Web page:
Sociology is the study of social interactions, social groups and societies. The subject matter ranges from dating relationships, to organized crime, race relations, mental health, work organizations, social mobility, world systems and pretty much everything in-between. Wherever people, groups and societies are connected to one another, this is the subject matter of the discipline. As a sociology student, you will develop substantive insights into these areas. For example, why some people “get ahead” and others not; how social media impacts our presentations of self in society; what the changing definitions of sexuality and gender portend for our lives. Along with these insights, you will develop a research sophistication and practical, real-world experiences that will lead to careers and meaningful work lives going forward. You will be presented with intellectual challenges, professional skills and intriguing ideas—all with the intent of promoting your own personal development, a career suited to your interests and a society that promises a greater sense of social justice and fairness.
Sociology opens up many engaging career pathways and offers valuable preparation for positions in many different types of organizational settings such as educational institutions, not-for-profit organizations, private corporations and government agencies. With a bachelor’s degree in sociology, graduates are positioned to obtain and excel in occupations as urban planners, social service providers, public health workers, community liaisons, journalists, educators, admissions counselors, public relations professionals, juvenile counselors and police officers. For those students who are considering an advanced degree, sociology facilitates entry into professional programs in law, social work, public policy, theology, administration (e.g. public, business, fine arts), as well as master’s and doctoral programs in sociology.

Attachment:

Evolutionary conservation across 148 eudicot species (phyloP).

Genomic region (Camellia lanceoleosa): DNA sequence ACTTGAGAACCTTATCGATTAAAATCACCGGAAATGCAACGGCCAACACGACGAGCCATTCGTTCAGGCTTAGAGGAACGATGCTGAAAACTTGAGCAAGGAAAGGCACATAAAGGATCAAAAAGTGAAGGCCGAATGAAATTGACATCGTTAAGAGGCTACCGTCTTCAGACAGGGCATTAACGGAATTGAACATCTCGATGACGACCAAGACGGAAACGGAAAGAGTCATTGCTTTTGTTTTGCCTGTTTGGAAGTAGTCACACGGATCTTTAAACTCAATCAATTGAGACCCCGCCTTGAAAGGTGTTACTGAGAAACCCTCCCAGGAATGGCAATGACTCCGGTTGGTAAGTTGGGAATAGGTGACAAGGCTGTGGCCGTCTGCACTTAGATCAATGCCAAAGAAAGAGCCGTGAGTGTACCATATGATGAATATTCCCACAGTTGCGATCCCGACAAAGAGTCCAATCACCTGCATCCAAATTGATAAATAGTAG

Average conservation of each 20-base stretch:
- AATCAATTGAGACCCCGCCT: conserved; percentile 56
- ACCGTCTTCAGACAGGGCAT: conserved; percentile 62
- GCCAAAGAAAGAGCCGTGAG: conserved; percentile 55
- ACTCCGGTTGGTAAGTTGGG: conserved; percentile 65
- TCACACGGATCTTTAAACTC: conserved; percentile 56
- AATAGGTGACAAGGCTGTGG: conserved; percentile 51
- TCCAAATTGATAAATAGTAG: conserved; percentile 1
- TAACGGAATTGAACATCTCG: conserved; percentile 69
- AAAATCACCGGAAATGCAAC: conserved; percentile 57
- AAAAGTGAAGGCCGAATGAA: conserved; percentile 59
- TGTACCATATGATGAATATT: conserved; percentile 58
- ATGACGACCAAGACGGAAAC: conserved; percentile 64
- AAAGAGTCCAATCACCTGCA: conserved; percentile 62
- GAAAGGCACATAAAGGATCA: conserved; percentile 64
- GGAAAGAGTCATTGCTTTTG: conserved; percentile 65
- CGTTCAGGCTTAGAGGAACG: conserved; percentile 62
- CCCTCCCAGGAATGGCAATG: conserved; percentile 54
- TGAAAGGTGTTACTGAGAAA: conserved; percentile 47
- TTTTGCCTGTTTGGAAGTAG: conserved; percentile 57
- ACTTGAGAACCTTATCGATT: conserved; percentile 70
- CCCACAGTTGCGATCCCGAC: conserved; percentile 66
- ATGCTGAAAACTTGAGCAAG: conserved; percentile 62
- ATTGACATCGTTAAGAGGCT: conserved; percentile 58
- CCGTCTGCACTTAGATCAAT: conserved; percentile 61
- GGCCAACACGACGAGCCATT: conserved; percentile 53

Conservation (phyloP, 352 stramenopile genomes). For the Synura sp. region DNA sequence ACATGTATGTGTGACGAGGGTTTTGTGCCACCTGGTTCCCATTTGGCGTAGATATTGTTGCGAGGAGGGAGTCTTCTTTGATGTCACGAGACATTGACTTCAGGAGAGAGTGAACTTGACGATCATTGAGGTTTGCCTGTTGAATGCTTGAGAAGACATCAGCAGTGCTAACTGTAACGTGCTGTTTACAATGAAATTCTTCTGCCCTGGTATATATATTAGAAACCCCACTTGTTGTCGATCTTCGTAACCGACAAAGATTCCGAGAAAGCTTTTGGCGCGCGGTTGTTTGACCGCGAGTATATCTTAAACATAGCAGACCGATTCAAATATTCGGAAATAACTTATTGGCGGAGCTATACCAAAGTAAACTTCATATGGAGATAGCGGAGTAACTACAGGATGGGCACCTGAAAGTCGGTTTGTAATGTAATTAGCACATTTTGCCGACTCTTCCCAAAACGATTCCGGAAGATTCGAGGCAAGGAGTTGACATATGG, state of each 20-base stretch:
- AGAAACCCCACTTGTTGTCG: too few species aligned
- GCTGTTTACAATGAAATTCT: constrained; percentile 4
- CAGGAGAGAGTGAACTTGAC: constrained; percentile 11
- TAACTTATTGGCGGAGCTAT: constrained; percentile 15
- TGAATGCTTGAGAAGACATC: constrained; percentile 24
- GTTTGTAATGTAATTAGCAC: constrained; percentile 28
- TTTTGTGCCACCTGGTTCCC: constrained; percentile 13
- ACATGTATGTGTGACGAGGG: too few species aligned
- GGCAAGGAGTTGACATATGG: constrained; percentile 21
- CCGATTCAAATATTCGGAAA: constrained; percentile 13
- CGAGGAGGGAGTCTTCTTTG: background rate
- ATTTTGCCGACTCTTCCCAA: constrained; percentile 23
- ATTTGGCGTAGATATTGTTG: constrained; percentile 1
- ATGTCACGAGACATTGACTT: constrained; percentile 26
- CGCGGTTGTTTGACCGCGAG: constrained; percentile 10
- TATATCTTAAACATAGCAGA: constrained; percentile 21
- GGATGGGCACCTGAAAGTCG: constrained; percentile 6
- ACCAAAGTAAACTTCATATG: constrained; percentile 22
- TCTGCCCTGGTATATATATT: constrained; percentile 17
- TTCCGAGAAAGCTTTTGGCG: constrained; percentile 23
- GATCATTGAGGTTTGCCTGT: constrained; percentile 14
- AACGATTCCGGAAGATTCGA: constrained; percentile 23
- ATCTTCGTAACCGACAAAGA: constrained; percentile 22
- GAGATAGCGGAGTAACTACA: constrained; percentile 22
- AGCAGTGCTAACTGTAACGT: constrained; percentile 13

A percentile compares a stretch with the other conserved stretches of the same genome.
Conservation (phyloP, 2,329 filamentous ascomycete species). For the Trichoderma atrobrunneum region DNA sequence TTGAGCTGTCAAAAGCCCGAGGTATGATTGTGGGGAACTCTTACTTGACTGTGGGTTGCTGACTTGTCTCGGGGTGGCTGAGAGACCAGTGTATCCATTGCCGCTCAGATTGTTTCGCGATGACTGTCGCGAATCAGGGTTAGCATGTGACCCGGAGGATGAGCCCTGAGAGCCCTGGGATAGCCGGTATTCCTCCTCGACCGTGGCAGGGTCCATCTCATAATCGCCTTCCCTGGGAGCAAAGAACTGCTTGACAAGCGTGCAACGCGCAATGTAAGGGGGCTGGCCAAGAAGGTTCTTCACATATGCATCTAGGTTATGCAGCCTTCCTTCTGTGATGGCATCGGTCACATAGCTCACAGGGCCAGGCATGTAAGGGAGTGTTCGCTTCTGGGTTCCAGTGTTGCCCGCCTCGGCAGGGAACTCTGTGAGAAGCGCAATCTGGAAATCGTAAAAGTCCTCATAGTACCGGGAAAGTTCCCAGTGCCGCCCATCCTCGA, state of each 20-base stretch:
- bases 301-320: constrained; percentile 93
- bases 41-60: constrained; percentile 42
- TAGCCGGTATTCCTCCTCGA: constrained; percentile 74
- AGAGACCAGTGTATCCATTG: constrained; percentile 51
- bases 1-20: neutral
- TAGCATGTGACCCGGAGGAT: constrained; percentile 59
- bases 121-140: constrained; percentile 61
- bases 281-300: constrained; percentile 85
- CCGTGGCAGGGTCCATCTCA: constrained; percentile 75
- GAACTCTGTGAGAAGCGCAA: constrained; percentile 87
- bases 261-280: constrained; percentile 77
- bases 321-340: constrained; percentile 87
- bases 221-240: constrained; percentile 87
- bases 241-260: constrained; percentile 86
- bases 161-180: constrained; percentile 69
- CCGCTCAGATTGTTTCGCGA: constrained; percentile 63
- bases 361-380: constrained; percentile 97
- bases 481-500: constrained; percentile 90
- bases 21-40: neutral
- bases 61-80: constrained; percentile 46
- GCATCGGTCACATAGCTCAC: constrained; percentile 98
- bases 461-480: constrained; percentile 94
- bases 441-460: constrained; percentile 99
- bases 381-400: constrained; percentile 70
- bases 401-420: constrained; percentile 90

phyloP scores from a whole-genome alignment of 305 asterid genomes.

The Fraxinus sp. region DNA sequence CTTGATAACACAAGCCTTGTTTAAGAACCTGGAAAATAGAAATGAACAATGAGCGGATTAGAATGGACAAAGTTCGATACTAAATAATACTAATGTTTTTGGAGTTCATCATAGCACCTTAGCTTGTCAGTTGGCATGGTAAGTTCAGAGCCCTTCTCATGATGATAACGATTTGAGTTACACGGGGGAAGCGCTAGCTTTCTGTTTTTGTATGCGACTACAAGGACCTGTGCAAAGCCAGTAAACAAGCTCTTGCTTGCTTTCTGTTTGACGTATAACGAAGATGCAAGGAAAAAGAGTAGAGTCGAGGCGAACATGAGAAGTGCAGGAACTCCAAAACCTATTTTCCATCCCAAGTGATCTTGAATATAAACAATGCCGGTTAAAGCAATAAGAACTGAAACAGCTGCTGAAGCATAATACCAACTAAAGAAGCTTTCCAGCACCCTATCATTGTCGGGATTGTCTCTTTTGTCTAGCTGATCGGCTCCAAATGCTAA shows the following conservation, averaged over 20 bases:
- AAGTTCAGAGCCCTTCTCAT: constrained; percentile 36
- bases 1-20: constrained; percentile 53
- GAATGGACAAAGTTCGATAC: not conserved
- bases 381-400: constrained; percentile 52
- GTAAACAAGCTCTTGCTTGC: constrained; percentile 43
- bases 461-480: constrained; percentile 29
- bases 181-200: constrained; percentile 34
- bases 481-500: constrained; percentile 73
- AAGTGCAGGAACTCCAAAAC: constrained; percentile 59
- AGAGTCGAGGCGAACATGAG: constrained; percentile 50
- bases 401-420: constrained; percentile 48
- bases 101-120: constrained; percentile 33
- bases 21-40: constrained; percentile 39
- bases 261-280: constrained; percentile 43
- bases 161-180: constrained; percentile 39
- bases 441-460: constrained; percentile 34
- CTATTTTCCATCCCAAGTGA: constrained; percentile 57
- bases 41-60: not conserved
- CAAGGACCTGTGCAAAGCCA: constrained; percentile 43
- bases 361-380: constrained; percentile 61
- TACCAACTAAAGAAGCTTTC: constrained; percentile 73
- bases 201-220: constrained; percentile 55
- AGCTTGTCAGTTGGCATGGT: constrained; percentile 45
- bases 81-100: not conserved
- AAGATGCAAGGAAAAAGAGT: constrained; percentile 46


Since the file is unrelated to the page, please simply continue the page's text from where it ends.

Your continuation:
For additional programs and courses in this department, see Sociology and Anthropology .